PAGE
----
US Congress directs NTIA to work with ICANN to expedite access to domain name registration information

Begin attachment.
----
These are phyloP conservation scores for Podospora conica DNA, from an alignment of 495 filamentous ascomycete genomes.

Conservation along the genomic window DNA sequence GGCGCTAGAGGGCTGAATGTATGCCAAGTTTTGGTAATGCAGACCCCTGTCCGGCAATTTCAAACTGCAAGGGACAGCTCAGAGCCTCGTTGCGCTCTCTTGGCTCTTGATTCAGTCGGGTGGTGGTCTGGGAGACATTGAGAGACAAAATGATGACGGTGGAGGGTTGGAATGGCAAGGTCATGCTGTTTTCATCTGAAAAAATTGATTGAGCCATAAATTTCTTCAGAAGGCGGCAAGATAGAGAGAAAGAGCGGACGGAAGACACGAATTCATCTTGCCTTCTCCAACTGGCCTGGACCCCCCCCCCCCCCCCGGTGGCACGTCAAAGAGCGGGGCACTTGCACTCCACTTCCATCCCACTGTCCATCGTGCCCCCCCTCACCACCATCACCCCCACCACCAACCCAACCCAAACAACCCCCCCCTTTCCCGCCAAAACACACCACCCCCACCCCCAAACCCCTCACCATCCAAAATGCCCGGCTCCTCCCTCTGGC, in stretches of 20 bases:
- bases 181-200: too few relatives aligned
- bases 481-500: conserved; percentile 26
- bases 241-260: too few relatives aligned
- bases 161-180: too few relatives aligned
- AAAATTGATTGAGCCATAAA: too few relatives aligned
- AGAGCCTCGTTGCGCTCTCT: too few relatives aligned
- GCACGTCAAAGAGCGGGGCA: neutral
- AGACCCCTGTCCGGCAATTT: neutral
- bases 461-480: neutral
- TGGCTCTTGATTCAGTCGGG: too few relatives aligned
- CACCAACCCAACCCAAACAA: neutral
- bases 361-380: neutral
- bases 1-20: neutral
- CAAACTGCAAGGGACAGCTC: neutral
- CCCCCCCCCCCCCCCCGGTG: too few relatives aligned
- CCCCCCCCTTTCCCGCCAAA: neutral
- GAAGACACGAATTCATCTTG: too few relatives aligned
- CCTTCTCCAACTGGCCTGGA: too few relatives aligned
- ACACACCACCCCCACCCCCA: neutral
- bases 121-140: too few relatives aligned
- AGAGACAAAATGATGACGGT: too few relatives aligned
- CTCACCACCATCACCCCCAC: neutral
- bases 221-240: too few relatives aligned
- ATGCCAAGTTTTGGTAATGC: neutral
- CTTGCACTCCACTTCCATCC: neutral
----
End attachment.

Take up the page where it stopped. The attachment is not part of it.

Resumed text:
On 21 December 2020, the US Congress approved the Consolidated Appropriations Act of 2021 providing a US$900 billion stimulus package for COVID-19 relief and to fund government operations. In the joint explanatory statements (JES) accompanying the act, the Congress directs the National Telecommunications and Information Administration (NTIA) to work with the Internet Corporation for Assigned Names and Numbers (ICANN) to expedite the establishment of a global access model that provides law enforcement, intellectual property rights holders, and third parties with timely access to accurate domain name registration information for legitimate purposes. NTIA is also encouraged to require registries and registrars based in the USA to make public accurate domain name registration information. As ICANN notes, even if these provisions do not appear in the legislative texts, NTIA is expected to carry out the actions that are directed in the JES; if it does not perform as directed, it may be penalised in future appropriations. Encouraged actions, on the other hand, carry less weight and a penalty is less likely. It its analysis of the JES, ICANN notes that the request for NTIA (which represents the US government in ICANN’s Governmental Advisory Committee) to work with the organisation to expedite the establishment of a global access model to registrant data is not something new: ‘the direction is for NTIA to continue its efforts and perhaps push the ICANN community to more quickly develop an access model that works for law enforcement, intellectual property owners, and others with legitimate interests’. The encouragement for NTIA to require US-based registries and registrars to collect and make public accurate domain name registration data is seen by ICANN as being ‘not as consistent with the multitakeholder model’, but ‘aspirational’ and with a less clear potential impact: ‘It appears to hint that if NTIAand the ICANN community can’t develop a robust access model, Congress could entertain more forceful measures that would impose requirements on U.S.-based registries and registrars to collect and publish domain name registration information.’ The bill was signed into law by the US President.